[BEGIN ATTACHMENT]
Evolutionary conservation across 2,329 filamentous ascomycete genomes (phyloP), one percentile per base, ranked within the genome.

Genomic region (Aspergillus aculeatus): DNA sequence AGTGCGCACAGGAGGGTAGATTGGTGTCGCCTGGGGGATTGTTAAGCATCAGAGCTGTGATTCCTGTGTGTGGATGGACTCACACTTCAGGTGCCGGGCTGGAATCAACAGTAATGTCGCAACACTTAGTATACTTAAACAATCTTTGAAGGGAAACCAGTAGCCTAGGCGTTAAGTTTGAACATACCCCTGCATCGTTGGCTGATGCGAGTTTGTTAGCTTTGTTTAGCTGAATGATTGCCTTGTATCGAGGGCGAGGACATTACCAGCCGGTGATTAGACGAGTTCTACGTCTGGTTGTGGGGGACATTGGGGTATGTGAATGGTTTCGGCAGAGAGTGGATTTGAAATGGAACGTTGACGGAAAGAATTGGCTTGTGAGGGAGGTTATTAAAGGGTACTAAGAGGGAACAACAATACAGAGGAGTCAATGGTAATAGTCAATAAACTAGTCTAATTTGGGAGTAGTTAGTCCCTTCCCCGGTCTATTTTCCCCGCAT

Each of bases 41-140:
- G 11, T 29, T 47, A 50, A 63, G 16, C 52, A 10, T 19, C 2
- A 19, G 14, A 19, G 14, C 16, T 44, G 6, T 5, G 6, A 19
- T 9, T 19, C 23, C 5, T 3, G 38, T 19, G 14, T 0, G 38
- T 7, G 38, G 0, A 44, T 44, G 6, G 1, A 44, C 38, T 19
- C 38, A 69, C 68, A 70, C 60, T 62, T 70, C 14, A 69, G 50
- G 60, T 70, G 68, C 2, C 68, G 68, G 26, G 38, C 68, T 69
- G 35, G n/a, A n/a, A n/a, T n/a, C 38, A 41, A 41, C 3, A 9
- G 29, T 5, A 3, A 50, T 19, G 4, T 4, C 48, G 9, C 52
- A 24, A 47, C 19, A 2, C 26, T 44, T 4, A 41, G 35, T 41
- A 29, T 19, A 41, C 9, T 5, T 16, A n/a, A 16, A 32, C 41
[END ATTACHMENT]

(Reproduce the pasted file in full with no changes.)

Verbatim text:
Evolutionary conservation across 2,329 filamentous ascomycete genomes (phyloP), one percentile per base, ranked within the genome.

Genomic region (Aspergillus aculeatus): DNA sequence AGTGCGCACAGGAGGGTAGATTGGTGTCGCCTGGGGGATTGTTAAGCATCAGAGCTGTGATTCCTGTGTGTGGATGGACTCACACTTCAGGTGCCGGGCTGGAATCAACAGTAATGTCGCAACACTTAGTATACTTAAACAATCTTTGAAGGGAAACCAGTAGCCTAGGCGTTAAGTTTGAACATACCCCTGCATCGTTGGCTGATGCGAGTTTGTTAGCTTTGTTTAGCTGAATGATTGCCTTGTATCGAGGGCGAGGACATTACCAGCCGGTGATTAGACGAGTTCTACGTCTGGTTGTGGGGGACATTGGGGTATGTGAATGGTTTCGGCAGAGAGTGGATTTGAAATGGAACGTTGACGGAAAGAATTGGCTTGTGAGGGAGGTTATTAAAGGGTACTAAGAGGGAACAACAATACAGAGGAGTCAATGGTAATAGTCAATAAACTAGTCTAATTTGGGAGTAGTTAGTCCCTTCCCCGGTCTATTTTCCCCGCAT

Each of bases 41-140:
- G 11, T 29, T 47, A 50, A 63, G 16, C 52, A 10, T 19, C 2
- A 19, G 14, A 19, G 14, C 16, T 44, G 6, T 5, G 6, A 19
- T 9, T 19, C 23, C 5, T 3, G 38, T 19, G 14, T 0, G 38
- T 7, G 38, G 0, A 44, T 44, G 6, G 1, A 44, C 38, T 19
- C 38, A 69, C 68, A 70, C 60, T 62, T 70, C 14, A 69, G 50
- G 60, T 70, G 68, C 2, C 68, G 68, G 26, G 38, C 68, T 69
- G 35, G n/a, A n/a, A n/a, T n/a, C 38, A 41, A 41, C 3, A 9
- G 29, T 5, A 3, A 50, T 19, G 4, T 4, C 48, G 9, C 52
- A 24, A 47, C 19, A 2, C 26, T 44, T 4, A 41, G 35, T 41
- A 29, T 19, A 41, C 9, T 5, T 16, A n/a, A 16, A 32, C 41